Learning science in a virtual world

February 12, 2008 9:00:00 PM PST
Imagine a science class without text books. It sounds tough to do, but it is happening at one school in our area. It's part of an innovative pilot program that allows students to experience lessons like never before.

Education reporter Art McFarland has the story.

It is an experience that is out of this world, but inside any computer.

"You can do things things you can't do in real life, like fly," student Ernesto Machado said. "You can actually go into the volcano."

It is called "Second Life" for a reason. It allows computer users to live outside of themselves, even inside an erupting volcano. At Brooklyn's High School for Global Citizenship, Second Life is part of a science class.

"It connects fun and science, which a lot of kids can't really find these days," student Shaquille Sanders said. "And it was just fun to do and experience things that you can't really do in a classroom."

Second Life is an online community populated by so-called "avatars," a name for the virtual likenesses of computer users.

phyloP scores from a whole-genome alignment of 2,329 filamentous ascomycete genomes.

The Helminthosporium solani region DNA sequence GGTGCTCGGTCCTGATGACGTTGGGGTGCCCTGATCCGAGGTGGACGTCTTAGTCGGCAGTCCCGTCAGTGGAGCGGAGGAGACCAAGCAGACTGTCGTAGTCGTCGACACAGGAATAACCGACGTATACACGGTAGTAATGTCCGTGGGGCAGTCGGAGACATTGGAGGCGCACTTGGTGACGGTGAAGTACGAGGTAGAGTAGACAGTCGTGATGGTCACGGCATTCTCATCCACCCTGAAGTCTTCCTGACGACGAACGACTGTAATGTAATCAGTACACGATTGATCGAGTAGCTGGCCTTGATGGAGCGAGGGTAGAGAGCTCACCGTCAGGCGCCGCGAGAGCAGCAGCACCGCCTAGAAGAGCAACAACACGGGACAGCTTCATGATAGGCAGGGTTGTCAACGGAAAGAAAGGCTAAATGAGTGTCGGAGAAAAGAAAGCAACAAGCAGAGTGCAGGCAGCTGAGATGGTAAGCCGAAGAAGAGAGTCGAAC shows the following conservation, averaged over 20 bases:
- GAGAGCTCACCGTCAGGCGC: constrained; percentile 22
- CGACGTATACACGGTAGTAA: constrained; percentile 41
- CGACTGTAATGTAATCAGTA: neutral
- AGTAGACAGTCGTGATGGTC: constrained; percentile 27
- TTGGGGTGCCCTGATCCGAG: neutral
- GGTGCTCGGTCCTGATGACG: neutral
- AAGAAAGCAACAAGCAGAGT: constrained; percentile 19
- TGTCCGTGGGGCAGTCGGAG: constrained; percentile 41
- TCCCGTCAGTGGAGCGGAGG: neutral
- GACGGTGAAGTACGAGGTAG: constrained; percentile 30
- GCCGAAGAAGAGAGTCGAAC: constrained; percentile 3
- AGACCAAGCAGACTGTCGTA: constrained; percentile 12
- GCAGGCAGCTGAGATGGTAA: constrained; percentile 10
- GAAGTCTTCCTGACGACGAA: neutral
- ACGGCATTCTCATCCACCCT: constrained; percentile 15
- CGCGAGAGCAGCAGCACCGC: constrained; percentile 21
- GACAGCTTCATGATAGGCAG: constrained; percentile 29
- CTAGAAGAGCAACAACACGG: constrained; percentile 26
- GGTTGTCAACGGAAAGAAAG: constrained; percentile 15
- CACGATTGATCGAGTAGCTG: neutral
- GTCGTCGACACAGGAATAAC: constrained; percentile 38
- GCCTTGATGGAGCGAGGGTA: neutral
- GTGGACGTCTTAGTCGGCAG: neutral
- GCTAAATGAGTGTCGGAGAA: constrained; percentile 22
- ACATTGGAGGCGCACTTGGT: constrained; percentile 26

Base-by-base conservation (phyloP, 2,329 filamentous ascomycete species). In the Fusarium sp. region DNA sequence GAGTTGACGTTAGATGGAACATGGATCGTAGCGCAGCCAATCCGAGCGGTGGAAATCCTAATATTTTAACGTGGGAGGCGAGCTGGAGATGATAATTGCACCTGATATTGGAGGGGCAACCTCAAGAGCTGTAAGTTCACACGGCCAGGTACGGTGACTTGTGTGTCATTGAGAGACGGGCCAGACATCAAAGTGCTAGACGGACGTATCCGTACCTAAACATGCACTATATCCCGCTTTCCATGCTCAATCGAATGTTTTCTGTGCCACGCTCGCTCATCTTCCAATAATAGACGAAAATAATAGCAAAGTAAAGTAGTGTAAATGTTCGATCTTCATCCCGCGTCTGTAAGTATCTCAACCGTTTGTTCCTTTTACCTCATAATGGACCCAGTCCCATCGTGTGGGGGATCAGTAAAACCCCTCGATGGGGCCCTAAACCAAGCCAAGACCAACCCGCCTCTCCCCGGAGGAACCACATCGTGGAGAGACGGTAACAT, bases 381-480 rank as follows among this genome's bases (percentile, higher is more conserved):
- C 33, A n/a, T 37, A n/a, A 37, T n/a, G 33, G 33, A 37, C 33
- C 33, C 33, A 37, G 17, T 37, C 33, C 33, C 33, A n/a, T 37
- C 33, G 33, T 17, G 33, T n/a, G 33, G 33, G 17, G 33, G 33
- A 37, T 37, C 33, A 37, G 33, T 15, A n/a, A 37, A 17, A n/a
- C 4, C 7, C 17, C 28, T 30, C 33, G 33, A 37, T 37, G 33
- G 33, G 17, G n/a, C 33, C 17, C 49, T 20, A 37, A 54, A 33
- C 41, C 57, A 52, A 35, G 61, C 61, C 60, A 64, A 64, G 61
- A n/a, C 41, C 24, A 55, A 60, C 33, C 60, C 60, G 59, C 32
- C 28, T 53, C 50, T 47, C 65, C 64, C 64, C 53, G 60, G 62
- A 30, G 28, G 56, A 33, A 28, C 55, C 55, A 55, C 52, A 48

"So when you go into a virtual world where you can do all that and more, because physics are surreal and you can fly," program director Barry Joseph. "The possibilities are endless."

Joseph is with the not-for-profit Global Kids, which founded the small public high school four years ago. The Second Life science class is a pilot program, new this year. It is paid for by a corporate grant and also provides the students with computers.

Most students will tell you that working in the virtual world is more fun than traditional classroom work. But they also say it's not as easy as it looks.

"It's not just like walking," student Shabede Spencer said. "You have to learn how to use the computer."

"The more technology we have, we have our students interacting with technology every day, the more equipped they are to go out there and compete in the world, which is driven by technology," assistant principal Tracy Rebe said.

Officials say there will be a test at the end of the school year, and that test will happen in virtual reality.